The Teller – fiction

You are sat in the shade under the solar panels. It is the hottest part of the day, the best charging time and there is nothing to do but sit and wait.

She says, “It’s best of course to use energy as you harvest it, but this thing is so unstable with all the sails out and without them we don’t get enough juice to keep moving.”

You nod. The unfolded sails have legs to support them. You can’t imagine the machine in motion with all that extra width. 

“So I tried to find other ways to make it work, and this heats the water as well. I try not to let anything go to waste.”

It’s a clever system. You hadn’t realised the woman sat alongside you designed this machine. You hadn’t really thought much about anyone designing it.

While you wait, she tells you stories. She is amusing, and clearly in the habit of passing the time this way. You are hot, and uncomfortable and her voice is soothing. It strikes you that she is someone who makes her life with her own hands, out of whatever fragments can be found. Her clothes are beautiful, and you can see how they have been cleverly put together from scraps and elaborately stitched. You wish you had her skills, and say so.

“It just takes time, and patience,” she says. “Anyone could do any of the things I’ve done.”

This strikes you as unlikely, but it is a persistent thought and stays with you. What could you do just by getting in there and having a go? What do you want to do?

(Art by Dr Abbey, part of an ongoing fiction collaboration, currently we’re world building and thinking about what form this project will eventually take.)


Mapmaids – fiction in progress

The land has changed a lot. War, desertification, the work of resisting desertification, the abandoning of war-ravaged cities, the establishment of new towns and the building of the railway. No one quite knows where anything is any more.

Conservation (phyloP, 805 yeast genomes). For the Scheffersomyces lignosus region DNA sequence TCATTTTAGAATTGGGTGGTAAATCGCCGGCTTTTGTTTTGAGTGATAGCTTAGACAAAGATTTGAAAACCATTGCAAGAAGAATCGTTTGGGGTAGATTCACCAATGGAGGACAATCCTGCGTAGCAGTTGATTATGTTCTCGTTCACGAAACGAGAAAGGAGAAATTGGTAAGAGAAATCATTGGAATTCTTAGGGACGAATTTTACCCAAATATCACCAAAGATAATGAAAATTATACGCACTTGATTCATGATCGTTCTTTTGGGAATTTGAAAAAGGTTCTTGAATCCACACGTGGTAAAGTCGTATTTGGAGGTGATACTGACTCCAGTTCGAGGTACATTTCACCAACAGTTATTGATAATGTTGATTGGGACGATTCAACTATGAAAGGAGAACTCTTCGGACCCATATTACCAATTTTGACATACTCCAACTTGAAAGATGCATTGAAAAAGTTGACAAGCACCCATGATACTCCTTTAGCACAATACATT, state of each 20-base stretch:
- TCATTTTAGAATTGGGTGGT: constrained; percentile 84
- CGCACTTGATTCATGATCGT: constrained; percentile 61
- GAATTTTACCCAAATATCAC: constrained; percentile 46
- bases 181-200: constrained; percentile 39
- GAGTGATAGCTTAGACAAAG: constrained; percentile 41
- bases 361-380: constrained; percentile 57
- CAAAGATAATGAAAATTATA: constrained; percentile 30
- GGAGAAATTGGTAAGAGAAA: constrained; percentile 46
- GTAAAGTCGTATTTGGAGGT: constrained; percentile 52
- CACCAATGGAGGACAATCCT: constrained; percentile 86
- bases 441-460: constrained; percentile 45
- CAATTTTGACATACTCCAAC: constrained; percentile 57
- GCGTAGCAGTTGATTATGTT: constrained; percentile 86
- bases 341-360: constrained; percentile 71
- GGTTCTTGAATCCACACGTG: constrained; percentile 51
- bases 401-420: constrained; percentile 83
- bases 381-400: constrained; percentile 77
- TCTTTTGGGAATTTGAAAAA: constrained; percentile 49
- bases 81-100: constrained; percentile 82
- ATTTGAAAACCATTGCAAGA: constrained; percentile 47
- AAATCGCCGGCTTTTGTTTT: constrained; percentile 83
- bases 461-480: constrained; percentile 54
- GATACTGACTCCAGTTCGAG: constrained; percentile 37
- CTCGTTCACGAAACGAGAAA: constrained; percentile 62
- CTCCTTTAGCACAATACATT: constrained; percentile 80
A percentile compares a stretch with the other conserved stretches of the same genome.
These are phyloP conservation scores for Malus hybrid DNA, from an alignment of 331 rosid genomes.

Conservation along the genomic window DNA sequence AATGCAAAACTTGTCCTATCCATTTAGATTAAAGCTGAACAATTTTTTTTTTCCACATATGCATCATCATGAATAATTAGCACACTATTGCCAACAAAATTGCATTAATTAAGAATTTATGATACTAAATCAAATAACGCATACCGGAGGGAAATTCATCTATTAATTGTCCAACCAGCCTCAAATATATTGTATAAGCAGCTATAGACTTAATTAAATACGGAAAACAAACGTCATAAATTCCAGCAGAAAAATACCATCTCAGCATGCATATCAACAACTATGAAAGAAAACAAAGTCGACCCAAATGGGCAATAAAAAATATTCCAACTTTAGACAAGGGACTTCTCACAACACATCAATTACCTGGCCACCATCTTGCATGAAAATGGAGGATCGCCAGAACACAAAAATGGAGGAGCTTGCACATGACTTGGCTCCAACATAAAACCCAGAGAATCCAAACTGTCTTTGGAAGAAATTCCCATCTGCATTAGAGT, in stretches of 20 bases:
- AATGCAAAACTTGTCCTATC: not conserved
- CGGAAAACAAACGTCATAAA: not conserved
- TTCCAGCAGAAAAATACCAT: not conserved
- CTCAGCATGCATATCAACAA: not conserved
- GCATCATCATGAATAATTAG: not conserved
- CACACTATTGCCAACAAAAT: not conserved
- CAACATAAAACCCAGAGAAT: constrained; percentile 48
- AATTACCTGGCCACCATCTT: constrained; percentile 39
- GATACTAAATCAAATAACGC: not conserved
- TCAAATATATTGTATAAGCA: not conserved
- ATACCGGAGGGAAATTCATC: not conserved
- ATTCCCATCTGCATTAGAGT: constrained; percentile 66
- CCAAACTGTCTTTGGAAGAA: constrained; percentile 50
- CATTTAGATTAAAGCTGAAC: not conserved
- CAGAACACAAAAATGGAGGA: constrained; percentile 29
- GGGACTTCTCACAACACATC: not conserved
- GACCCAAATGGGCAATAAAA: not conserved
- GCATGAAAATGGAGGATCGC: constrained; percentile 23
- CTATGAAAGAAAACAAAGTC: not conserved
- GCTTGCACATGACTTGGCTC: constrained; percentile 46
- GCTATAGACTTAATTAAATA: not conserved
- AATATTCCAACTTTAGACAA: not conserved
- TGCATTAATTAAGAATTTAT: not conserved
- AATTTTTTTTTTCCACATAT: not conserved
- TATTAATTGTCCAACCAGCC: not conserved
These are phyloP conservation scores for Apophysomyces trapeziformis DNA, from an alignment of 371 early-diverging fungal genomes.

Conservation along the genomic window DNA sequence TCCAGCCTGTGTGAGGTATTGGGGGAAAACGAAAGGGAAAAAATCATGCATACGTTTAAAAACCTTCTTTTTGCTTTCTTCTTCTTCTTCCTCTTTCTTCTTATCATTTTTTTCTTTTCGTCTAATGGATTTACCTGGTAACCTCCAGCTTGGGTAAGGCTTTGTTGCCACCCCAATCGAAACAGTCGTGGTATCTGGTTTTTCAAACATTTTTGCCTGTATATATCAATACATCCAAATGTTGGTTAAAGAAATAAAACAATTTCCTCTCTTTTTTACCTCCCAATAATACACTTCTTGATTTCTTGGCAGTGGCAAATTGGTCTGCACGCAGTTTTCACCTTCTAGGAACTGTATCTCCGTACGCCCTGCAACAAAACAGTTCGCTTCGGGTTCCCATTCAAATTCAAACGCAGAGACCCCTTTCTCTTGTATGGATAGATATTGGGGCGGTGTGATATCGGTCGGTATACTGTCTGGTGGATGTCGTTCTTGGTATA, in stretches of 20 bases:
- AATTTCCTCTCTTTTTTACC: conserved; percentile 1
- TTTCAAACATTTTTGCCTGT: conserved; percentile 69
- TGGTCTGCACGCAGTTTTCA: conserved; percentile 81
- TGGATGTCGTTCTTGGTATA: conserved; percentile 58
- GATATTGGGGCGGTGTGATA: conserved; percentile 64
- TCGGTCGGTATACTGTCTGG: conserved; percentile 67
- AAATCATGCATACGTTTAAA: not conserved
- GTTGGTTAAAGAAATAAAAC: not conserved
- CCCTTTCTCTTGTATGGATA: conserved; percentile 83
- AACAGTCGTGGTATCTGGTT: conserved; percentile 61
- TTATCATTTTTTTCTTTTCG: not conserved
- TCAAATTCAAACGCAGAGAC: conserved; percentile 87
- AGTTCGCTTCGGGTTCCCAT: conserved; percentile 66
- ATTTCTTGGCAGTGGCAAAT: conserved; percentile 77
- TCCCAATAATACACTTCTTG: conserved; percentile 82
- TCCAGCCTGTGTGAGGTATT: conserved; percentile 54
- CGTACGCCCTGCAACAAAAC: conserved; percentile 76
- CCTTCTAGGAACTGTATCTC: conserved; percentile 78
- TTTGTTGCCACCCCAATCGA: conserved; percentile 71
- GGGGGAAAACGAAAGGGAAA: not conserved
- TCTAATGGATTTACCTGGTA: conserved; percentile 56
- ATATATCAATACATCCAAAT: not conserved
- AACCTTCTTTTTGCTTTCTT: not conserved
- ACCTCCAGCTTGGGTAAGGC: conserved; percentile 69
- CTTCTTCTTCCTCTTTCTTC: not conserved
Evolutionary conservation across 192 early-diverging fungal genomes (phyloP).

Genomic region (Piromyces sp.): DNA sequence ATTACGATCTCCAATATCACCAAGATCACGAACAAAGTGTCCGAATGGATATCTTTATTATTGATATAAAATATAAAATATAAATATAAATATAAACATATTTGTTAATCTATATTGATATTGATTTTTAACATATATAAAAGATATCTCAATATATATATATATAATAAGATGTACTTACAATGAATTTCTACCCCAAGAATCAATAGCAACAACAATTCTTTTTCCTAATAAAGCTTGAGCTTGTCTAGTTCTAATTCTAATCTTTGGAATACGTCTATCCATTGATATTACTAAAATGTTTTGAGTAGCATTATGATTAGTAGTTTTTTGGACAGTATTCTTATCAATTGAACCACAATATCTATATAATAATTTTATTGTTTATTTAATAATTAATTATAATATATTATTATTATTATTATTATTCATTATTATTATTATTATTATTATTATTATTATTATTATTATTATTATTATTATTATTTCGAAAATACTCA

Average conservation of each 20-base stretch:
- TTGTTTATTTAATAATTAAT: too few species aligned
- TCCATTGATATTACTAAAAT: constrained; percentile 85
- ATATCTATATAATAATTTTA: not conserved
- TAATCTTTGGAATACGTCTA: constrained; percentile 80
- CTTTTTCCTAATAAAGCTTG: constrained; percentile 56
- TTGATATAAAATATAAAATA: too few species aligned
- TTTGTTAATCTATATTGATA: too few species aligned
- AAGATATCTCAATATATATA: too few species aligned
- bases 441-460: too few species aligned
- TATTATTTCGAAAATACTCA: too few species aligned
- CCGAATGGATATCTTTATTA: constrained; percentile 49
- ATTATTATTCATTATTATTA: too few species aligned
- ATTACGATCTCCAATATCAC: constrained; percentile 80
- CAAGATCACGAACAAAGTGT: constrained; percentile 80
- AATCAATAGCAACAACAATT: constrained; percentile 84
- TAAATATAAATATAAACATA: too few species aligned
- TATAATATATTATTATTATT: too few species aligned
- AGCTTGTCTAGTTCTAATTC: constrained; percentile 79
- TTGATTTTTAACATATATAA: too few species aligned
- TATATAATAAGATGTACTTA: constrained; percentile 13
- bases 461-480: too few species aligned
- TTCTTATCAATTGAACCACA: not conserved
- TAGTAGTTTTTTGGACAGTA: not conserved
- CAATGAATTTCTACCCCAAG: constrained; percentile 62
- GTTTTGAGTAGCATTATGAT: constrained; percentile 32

The mapmaids are a band of adventurous young women who travel alone or in small groups, to map the land, find out what people are doing, and share stories. They favour wind powered go-carts, hence the goggles. There will be maps that are hand drawn onto large pieces of vellum – paper being far too delicate for this environment. There are also story maps, because those are easier to share and learn.

The idea of the mapmaids came about as a happy accident. Dr Abbey and I were talking about Hopeless Maine. I knew he’s meant to write ‘mermaids’ but as soon as I saw ‘mapmaids’ I also knew that they were a vital addition to this project. I’ve been waiting for him to draw one – and as soon as I saw this character, I knew that she was a mapmaid.


Everything changes

If you watch my youtube videos, you’ve already seen a fair amount of my flat – it’s a small space and I either film in a bedroom or the living room. I am however a rubbish photographer and I don’t have the kind of phone a person can take pictures with, so I don’t tend to post images that much. This, evidently, is going to change thanks to the skills of Dr Abbey, who does excellent things with cameras.

We have recently expanded as a household and as a creative team. It’s been fairly easy on both fronts – which when living in a small space is remarkable. Projects that Tom and I have worked on intensely together are now opening up to be three person projects and I’m excited about how all of this will play out. And here we are on the blog, which is usually my little corner of reality, with odd guest posts in it, and today I am sharing photos that Dr Abbey took of Tom while he was working.

I’m excited to see what happens for me creatively as we saunter on. It seems likely there will be more images on the blog as well. I have no idea what will happen. Adventure calls!